Best books of 2015--my recommendations

The year draws to its close tonight, and I'm joining others with my list of favorite books read in 2015! Fiction, nonfiction, novels and short story collections. . . I didn't read as much as I would have liked (I never do) but these are the ones that stayed most powerfully with me.

Fiction Novels

The best novel I read this year was a hard-to-pigeonhole, slipstreamish epistolary novel self-published in 2013. I first heard of Francesca Forrest when I came across her lovely short story, Seven Bridges, in the archives of the digital magazine, The Future Fire. Pen Pal is her first published novel (I think). It is gorgeous and affecting. These are the first lines:

Dear person who finds my message,
I live in a place called Mermaid's Hands. All our houses rest on the mud when the tide is out, but when it comes in, they rise right up and float.
They're all roped together, so we don't lose anyone. I like Mermaid's Hands, but sometimes I wish I could unrope our house and see where it might float to. . .

Em is the child who places this letter into a bottle and tosses it into the sea. Mermaid's Hands is an imaginary village somewhere on the Gulf Coast of the United States. Em and her people are a fictional cultural minority in the U.S.  with their own sea-based religion, traditions, and identity. They are also a marginalized group with a precarious existence, treated with suspicion and disdain by their neighbors on the mainland.

Em's message-in-a-bottle finds its way to a brave young woman on the other side of the world: Kaya, a political activist fighting for the rights of her own cultural and ethnic minority group. When Kaya receives Em's letter, it is brought to her by her pet crow, for Kaya herself is unable to go to the sea. She is trapped in a prison-house suspended over a live volcano.

 The novel that unfolds is told in letters exchanged between Em and Kaya, as well as in entries from their journals and excerpts of news reports and other outside documents which flesh out their world. This is a beautiful novel of arresting images—Kaya's volcano, Em's floating village—and it flirts on the border between "realism" and "magical realism." Both Em and Kaya's story lines are absorbing and moving, and ultimately intersect. It's a book that tackles complex, real-world issues of culture and marginalized ethnic communities, of identity and assimilation, but it never feels preachy and it always feels honest. As Kaya's political storyline picked up danger and speed, I started to feel impatience when reverting back to Em's point of view. . . but then Em would suck me in with her own intimate, family drama. This is a novel that works on multiple levels. I think it's a novel that would work for multiple audiences. The story is accessible enough for middle-grade readers (who would be Em's age), but complex and resonant enough for adults as well. I keep marveling over how the author was able to pull off everything that she does—how she was able, for instance, to create vivid secondary characters and a delicate, heart-tugging love story in so few words. This book made me cry. This is a book that stays with you.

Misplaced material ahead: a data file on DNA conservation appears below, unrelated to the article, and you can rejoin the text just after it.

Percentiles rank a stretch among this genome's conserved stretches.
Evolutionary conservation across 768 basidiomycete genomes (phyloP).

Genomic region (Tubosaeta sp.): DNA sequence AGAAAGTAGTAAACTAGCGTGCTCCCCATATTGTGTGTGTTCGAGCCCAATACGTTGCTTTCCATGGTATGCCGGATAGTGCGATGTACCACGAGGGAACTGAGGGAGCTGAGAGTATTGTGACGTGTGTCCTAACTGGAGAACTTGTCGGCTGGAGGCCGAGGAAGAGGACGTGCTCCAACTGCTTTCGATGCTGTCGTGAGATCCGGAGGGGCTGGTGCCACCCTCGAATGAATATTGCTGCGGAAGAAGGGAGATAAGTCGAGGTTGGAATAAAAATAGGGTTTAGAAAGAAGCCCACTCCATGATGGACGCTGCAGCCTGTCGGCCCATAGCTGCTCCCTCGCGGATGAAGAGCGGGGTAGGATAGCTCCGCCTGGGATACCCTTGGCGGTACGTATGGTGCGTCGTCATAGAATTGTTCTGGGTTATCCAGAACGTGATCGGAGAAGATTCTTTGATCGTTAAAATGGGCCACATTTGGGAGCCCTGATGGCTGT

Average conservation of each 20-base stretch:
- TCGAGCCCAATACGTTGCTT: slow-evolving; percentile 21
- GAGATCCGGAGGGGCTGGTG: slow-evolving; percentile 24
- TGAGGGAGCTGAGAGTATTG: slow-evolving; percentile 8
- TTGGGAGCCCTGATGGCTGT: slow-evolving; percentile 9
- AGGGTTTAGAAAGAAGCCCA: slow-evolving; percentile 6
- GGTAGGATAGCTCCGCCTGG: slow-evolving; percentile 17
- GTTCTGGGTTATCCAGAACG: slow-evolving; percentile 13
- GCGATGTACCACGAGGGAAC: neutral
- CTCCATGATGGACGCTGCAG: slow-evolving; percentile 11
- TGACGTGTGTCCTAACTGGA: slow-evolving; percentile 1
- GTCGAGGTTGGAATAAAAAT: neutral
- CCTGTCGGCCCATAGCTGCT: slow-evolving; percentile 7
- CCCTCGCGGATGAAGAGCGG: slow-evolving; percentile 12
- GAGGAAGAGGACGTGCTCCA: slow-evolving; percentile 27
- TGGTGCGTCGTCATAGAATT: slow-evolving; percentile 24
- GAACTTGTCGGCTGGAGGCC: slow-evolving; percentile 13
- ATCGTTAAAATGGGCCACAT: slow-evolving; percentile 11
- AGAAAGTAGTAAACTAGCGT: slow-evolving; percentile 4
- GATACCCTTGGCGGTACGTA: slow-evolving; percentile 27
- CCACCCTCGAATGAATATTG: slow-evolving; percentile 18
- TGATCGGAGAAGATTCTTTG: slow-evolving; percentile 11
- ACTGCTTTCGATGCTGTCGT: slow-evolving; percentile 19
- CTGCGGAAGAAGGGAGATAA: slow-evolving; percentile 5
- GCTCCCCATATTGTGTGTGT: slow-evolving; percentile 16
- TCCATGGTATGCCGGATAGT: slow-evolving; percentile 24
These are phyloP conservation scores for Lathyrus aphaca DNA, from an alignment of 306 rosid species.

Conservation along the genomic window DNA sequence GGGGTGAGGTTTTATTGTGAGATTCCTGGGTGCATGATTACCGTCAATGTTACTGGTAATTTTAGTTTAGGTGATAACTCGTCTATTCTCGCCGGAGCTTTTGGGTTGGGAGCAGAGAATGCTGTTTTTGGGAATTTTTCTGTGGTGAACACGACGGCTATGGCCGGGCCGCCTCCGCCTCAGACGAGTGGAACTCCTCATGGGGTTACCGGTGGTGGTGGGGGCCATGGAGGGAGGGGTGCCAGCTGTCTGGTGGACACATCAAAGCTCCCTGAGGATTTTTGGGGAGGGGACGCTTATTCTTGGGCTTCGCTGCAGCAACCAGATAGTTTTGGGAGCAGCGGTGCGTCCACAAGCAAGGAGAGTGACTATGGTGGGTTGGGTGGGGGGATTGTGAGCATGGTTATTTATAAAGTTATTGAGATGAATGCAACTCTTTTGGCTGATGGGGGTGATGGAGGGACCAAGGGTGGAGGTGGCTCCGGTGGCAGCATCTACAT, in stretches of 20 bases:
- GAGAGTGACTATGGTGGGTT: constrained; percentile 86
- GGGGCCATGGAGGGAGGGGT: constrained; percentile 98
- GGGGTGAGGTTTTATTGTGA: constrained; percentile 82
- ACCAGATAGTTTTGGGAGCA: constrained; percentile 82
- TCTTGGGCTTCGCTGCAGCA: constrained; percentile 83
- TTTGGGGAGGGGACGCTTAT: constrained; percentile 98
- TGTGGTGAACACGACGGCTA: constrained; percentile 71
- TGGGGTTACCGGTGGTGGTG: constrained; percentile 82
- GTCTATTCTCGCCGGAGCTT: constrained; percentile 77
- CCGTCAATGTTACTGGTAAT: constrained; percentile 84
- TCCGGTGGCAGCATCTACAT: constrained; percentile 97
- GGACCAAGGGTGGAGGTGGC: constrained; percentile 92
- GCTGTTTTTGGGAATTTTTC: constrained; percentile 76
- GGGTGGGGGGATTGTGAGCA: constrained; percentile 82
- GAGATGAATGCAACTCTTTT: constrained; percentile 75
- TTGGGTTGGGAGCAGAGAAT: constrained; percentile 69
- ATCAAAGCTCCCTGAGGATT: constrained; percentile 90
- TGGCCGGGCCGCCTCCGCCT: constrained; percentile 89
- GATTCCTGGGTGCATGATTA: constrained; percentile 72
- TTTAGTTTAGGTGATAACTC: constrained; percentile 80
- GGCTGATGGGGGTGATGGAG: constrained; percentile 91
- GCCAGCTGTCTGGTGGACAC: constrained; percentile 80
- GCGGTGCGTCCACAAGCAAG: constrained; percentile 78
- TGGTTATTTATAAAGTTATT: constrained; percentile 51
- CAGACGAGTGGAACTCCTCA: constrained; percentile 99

Station Eleven by Emily St. John Mandel